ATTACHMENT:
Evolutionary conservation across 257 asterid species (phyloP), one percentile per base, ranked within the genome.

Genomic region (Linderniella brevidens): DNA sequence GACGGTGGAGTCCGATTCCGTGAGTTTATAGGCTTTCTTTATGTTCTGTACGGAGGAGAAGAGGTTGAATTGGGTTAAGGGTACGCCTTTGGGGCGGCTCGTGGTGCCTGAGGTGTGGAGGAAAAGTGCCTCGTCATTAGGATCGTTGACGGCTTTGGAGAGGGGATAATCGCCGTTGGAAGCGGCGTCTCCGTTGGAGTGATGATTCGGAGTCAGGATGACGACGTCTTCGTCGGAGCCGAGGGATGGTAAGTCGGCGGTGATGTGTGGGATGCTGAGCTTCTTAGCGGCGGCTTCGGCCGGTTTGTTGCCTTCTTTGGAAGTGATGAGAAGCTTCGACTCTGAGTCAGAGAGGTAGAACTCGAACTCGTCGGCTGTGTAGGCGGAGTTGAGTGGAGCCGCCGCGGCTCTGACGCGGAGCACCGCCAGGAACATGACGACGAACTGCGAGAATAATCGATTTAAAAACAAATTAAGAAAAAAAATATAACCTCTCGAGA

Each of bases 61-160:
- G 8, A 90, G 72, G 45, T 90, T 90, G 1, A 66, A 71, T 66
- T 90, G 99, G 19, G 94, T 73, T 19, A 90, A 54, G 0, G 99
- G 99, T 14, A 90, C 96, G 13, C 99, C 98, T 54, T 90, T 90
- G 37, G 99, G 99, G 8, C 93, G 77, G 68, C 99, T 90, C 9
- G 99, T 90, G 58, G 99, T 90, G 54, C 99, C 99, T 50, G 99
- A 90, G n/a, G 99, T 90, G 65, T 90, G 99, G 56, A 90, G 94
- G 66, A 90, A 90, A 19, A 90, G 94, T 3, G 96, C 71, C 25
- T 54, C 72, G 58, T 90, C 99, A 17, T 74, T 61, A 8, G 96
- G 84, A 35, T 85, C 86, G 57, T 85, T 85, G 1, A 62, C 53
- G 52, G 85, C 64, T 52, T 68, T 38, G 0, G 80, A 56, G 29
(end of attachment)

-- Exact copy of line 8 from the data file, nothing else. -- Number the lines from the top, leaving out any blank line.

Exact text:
- G 99, T 90, G 58, G 99, T 90, G 54, C 99, C 99, T 50, G 99